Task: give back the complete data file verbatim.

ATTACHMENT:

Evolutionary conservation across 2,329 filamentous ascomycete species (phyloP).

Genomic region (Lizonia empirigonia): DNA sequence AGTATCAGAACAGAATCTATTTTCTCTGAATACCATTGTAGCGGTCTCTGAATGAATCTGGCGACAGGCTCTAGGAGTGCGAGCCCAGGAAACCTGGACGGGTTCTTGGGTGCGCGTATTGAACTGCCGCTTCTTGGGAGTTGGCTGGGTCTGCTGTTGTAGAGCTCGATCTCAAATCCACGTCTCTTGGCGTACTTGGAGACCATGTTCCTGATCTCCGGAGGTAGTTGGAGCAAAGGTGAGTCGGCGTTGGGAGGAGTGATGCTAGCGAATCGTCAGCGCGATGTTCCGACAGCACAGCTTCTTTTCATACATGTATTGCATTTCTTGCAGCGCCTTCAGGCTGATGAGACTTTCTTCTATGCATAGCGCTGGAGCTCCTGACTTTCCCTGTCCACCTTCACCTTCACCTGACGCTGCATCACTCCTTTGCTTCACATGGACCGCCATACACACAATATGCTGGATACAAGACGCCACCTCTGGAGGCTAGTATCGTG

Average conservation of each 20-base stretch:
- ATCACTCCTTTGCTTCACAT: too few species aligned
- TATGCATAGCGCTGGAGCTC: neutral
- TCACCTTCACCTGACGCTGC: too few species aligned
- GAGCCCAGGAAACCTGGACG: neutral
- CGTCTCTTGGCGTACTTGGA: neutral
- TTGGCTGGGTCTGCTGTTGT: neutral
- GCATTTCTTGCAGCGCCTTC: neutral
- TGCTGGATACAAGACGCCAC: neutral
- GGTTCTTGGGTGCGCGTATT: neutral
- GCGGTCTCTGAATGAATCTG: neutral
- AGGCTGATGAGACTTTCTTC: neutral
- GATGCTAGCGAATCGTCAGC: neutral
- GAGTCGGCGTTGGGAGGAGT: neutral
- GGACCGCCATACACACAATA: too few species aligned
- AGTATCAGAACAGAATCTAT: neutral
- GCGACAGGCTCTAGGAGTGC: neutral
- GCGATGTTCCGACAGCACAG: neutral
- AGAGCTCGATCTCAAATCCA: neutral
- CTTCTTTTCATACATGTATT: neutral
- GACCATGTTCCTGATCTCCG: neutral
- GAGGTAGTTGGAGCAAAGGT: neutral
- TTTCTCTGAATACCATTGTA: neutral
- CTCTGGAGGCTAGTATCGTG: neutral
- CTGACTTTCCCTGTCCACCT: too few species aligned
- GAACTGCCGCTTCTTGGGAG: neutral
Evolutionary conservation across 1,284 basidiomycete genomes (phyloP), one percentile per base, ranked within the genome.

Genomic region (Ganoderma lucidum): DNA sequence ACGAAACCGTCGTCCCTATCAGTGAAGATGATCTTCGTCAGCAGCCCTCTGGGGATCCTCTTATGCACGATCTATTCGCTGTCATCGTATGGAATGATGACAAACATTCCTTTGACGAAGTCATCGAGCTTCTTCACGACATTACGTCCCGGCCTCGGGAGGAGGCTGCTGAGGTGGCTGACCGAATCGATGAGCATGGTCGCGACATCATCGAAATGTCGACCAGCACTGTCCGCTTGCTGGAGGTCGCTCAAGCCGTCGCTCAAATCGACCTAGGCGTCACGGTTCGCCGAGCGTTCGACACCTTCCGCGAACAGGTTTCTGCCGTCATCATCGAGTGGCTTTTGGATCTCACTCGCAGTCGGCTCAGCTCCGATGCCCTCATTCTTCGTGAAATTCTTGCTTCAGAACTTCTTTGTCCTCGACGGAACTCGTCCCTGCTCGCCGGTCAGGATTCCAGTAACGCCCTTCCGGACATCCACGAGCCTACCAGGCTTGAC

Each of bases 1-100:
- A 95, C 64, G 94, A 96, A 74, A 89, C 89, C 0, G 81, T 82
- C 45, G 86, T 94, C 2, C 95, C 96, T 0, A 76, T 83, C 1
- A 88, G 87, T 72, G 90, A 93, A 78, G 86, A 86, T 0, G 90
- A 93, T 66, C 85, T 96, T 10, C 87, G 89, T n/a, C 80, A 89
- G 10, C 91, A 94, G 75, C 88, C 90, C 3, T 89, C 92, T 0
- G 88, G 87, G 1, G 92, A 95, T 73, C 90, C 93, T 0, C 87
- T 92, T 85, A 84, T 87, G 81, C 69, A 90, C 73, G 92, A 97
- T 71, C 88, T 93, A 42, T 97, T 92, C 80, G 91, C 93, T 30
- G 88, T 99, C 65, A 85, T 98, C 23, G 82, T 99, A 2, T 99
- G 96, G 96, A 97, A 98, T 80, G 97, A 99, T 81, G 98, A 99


Evolutionary conservation across 2,329 filamentous ascomycete species (phyloP).

Genomic region (Lizonia empirigonia): DNA sequence AGTATCAGAACAGAATCTATTTTCTCTGAATACCATTGTAGCGGTCTCTGAATGAATCTGGCGACAGGCTCTAGGAGTGCGAGCCCAGGAAACCTGGACGGGTTCTTGGGTGCGCGTATTGAACTGCCGCTTCTTGGGAGTTGGCTGGGTCTGCTGTTGTAGAGCTCGATCTCAAATCCACGTCTCTTGGCGTACTTGGAGACCATGTTCCTGATCTCCGGAGGTAGTTGGAGCAAAGGTGAGTCGGCGTTGGGAGGAGTGATGCTAGCGAATCGTCAGCGCGATGTTCCGACAGCACAGCTTCTTTTCATACATGTATTGCATTTCTTGCAGCGCCTTCAGGCTGATGAGACTTTCTTCTATGCATAGCGCTGGAGCTCCTGACTTTCCCTGTCCACCTTCACCTTCACCTGACGCTGCATCACTCCTTTGCTTCACATGGACCGCCATACACACAATATGCTGGATACAAGACGCCACCTCTGGAGGCTAGTATCGTG

Average conservation of each 20-base stretch:
- ATCACTCCTTTGCTTCACAT: too few species aligned
- TATGCATAGCGCTGGAGCTC: neutral
- TCACCTTCACCTGACGCTGC: too few species aligned
- GAGCCCAGGAAACCTGGACG: neutral
- CGTCTCTTGGCGTACTTGGA: neutral
- TTGGCTGGGTCTGCTGTTGT: neutral
- GCATTTCTTGCAGCGCCTTC: neutral
- TGCTGGATACAAGACGCCAC: neutral
- GGTTCTTGGGTGCGCGTATT: neutral
- GCGGTCTCTGAATGAATCTG: neutral
- AGGCTGATGAGACTTTCTTC: neutral
- GATGCTAGCGAATCGTCAGC: neutral
- GAGTCGGCGTTGGGAGGAGT: neutral
- GGACCGCCATACACACAATA: too few species aligned
- AGTATCAGAACAGAATCTAT: neutral
- GCGACAGGCTCTAGGAGTGC: neutral
- GCGATGTTCCGACAGCACAG: neutral
- AGAGCTCGATCTCAAATCCA: neutral
- CTTCTTTTCATACATGTATT: neutral
- GACCATGTTCCTGATCTCCG: neutral
- GAGGTAGTTGGAGCAAAGGT: neutral
- TTTCTCTGAATACCATTGTA: neutral
- CTCTGGAGGCTAGTATCGTG: neutral
- CTGACTTTCCCTGTCCACCT: too few species aligned
- GAACTGCCGCTTCTTGGGAG: neutral
Evolutionary conservation across 1,284 basidiomycete genomes (phyloP), one percentile per base, ranked within the genome.

Genomic region (Ganoderma lucidum): DNA sequence ACGAAACCGTCGTCCCTATCAGTGAAGATGATCTTCGTCAGCAGCCCTCTGGGGATCCTCTTATGCACGATCTATTCGCTGTCATCGTATGGAATGATGACAAACATTCCTTTGACGAAGTCATCGAGCTTCTTCACGACATTACGTCCCGGCCTCGGGAGGAGGCTGCTGAGGTGGCTGACCGAATCGATGAGCATGGTCGCGACATCATCGAAATGTCGACCAGCACTGTCCGCTTGCTGGAGGTCGCTCAAGCCGTCGCTCAAATCGACCTAGGCGTCACGGTTCGCCGAGCGTTCGACACCTTCCGCGAACAGGTTTCTGCCGTCATCATCGAGTGGCTTTTGGATCTCACTCGCAGTCGGCTCAGCTCCGATGCCCTCATTCTTCGTGAAATTCTTGCTTCAGAACTTCTTTGTCCTCGACGGAACTCGTCCCTGCTCGCCGGTCAGGATTCCAGTAACGCCCTTCCGGACATCCACGAGCCTACCAGGCTTGAC

Each of bases 1-100:
- A 95, C 64, G 94, A 96, A 74, A 89, C 89, C 0, G 81, T 82
- C 45, G 86, T 94, C 2, C 95, C 96, T 0, A 76, T 83, C 1
- A 88, G 87, T 72, G 90, A 93, A 78, G 86, A 86, T 0, G 90
- A 93, T 66, C 85, T 96, T 10, C 87, G 89, T n/a, C 80, A 89
- G 10, C 91, A 94, G 75, C 88, C 90, C 3, T 89, C 92, T 0
- G 88, G 87, G 1, G 92, A 95, T 73, C 90, C 93, T 0, C 87
- T 92, T 85, A 84, T 87, G 81, C 69, A 90, C 73, G 92, A 97
- T 71, C 88, T 93, A 42, T 97, T 92, C 80, G 91, C 93, T 30
- G 88, T 99, C 65, A 85, T 98, C 23, G 82, T 99, A 2, T 99
- G 96, G 96, A 97, A 98, T 80, G 97, A 99, T 81, G 98, A 99